Fiduciary Obligations and Down Markets
I was speaking with a client the other day and they inadvertently referred to me as their “broker.” It cannot be emphasized enough: there is a world of difference between a broker and an advisor, even though much of the American investing public is aware of neither the distinction nor the difference.
Imagine if I was being paid by the mutual fund companies into which I invest your money.
Imagine that you were not aware of this arrangement, and certainly not of its details.
Imagine that I had no obligation to tell you of the arrangement.
Imagine that I had better or less expensive ideas of where to invest your money but had no obligation to act on those ideas, and I could pick inferior ideas that paid me more.
Imagine that I created a portfolio for you that was not sufficiently diversified because some elements of a diversified portfolio compensated me less than others.
Imagine that I had lost confidence in an investment, or felt that it no longer met your needs, but was reluctant or even unwilling to sell that investment because I was being paid to keep that investment.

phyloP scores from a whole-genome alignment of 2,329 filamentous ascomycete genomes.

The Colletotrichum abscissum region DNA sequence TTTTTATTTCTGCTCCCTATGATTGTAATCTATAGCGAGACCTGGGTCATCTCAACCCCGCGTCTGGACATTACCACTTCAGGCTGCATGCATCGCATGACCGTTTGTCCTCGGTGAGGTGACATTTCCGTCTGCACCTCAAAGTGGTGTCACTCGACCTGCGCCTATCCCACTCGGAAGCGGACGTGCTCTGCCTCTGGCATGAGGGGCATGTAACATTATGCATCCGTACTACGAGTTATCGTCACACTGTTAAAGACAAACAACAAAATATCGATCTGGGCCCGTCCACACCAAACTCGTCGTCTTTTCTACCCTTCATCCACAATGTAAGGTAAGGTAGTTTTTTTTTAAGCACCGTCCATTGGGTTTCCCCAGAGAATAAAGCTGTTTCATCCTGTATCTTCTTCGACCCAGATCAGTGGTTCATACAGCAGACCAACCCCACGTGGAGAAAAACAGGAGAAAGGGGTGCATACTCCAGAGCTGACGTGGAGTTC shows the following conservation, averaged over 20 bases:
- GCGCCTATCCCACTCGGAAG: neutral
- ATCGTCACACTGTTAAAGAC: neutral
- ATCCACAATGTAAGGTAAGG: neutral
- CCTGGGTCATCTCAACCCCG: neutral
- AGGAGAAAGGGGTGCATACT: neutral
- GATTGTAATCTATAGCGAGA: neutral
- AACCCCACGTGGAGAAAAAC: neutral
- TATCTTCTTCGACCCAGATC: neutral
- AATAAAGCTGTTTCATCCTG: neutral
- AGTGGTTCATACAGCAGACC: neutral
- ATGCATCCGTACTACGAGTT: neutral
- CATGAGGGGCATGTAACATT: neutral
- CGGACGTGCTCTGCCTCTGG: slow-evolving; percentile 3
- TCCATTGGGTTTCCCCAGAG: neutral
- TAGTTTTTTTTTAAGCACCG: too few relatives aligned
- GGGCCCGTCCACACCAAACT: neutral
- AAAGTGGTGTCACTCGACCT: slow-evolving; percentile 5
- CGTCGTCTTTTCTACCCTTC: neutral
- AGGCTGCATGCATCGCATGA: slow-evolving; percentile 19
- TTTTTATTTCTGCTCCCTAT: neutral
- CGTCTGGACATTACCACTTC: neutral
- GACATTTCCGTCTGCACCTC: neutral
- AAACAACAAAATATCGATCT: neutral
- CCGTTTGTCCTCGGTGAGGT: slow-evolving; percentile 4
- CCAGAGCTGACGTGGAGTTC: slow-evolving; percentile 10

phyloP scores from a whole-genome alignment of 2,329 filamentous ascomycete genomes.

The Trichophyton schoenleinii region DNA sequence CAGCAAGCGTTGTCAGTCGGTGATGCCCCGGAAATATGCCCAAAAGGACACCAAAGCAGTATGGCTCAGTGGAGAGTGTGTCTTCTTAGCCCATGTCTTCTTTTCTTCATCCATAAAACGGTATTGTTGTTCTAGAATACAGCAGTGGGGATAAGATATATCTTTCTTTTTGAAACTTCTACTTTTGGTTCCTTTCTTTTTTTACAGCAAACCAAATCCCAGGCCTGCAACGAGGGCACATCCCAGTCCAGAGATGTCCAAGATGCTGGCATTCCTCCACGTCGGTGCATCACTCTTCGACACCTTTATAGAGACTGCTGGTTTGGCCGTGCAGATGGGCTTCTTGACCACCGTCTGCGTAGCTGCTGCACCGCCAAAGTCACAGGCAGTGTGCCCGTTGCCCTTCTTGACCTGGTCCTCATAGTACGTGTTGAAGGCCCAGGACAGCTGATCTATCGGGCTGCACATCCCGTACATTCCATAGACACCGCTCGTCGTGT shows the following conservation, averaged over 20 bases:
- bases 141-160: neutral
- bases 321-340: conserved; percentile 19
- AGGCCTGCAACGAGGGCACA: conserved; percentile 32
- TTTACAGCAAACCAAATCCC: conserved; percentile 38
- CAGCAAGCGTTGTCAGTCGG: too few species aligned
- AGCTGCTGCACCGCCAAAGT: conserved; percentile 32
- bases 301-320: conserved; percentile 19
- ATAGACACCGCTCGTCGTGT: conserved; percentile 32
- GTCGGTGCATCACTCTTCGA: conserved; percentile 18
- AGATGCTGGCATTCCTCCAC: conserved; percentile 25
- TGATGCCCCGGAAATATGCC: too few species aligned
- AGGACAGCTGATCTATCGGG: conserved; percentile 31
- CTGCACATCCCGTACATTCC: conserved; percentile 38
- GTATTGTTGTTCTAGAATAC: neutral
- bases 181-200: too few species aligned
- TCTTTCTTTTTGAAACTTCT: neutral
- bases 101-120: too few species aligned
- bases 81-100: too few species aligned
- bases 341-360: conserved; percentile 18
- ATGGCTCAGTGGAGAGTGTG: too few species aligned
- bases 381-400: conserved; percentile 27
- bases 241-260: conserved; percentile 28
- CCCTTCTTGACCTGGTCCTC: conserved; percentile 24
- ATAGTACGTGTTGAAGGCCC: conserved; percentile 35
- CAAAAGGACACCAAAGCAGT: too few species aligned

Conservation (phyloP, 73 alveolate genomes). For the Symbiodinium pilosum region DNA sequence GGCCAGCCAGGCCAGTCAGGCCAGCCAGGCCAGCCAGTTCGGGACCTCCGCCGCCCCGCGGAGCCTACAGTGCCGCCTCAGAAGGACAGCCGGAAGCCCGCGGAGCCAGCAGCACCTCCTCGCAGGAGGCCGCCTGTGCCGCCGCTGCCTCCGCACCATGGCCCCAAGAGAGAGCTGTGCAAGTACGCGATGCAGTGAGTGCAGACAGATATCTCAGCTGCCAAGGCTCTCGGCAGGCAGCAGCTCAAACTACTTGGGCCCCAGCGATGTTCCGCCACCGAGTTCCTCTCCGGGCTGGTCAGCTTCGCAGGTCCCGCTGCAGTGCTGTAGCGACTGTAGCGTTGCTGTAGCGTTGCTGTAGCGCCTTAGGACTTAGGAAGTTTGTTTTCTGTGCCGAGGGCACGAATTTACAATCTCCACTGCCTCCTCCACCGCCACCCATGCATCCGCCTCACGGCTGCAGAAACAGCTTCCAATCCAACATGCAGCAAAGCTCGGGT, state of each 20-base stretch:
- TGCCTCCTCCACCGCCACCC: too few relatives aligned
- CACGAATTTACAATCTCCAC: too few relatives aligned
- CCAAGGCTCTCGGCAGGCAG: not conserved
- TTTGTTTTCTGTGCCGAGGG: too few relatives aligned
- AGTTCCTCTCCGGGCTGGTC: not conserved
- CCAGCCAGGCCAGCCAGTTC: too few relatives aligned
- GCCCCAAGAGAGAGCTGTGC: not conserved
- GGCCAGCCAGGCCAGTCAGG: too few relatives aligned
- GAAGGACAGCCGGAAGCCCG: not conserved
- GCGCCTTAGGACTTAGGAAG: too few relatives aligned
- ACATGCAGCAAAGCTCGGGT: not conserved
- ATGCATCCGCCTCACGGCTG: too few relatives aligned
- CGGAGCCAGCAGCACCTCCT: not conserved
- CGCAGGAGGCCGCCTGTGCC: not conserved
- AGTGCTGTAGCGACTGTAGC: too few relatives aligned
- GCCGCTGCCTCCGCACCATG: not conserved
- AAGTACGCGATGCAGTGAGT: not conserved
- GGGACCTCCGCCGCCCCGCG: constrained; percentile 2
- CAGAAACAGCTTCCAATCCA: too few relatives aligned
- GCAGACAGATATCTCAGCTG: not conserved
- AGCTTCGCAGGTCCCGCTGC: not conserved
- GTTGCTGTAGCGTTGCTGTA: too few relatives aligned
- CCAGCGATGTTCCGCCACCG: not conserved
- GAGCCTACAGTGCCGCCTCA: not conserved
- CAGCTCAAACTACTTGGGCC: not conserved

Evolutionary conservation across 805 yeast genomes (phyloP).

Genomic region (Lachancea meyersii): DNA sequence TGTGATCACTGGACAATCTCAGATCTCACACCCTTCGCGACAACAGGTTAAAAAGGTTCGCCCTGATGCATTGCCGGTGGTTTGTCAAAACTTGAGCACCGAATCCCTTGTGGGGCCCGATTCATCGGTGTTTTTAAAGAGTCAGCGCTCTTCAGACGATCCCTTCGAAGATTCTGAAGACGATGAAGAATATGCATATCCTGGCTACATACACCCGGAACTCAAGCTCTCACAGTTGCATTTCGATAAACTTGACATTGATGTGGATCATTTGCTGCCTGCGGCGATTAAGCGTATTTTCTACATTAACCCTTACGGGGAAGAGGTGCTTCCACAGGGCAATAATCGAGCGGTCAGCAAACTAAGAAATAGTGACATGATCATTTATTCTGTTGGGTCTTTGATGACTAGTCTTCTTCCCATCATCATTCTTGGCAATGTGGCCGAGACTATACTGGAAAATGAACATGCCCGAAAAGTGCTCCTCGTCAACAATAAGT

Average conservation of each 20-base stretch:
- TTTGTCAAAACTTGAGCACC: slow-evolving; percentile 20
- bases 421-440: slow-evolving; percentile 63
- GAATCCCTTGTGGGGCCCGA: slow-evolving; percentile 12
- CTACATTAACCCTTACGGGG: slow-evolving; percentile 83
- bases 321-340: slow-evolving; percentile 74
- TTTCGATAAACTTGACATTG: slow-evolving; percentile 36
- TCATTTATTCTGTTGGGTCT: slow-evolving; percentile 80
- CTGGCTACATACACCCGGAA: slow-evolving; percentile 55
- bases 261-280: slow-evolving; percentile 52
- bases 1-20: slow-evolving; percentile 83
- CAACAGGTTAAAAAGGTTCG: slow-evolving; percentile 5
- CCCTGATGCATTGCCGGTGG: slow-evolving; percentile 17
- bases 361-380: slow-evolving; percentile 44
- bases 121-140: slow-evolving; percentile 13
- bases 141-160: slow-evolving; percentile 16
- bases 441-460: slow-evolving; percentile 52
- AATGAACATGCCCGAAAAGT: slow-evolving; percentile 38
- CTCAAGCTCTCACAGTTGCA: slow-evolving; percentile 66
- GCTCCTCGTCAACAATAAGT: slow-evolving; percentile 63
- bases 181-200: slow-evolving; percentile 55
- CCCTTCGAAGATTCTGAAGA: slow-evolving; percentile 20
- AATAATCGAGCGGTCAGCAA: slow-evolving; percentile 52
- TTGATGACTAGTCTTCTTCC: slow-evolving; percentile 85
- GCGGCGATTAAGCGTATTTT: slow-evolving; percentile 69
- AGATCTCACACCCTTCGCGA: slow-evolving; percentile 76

Or imagine that you wanted to sell an investment but I argued and persuaded against it because I was secretly being paid by another party for you to keep it.
Then I would be a broker, a middleman neither fully on your side or on the brokerage’s side for whom I work. On some matters I might be more in your camp, and on others I might be more in my brokerage’s camp. And you might often not know when I was where.
As an advisor, legally registered as such with the Securities & Exchange Commission, I must:
Put your interests before New Capital’s at all times
Disclose to you any conflicts of interest that I may have (most especially if I am being paid to recommend an investment to you)
Prudently diversify your accounts
As the market encounters turbulence and people wonder if the long bull market in both stocks and bonds is passing, I cannot guarantee you that I have any ability to predict the market’s next movements. But I can guarantee you that I am an advisor, and offer you the obligations listed above. Hopefully, and especially in a volatile market, you would agree that those obligations are in themselves enormously valuable.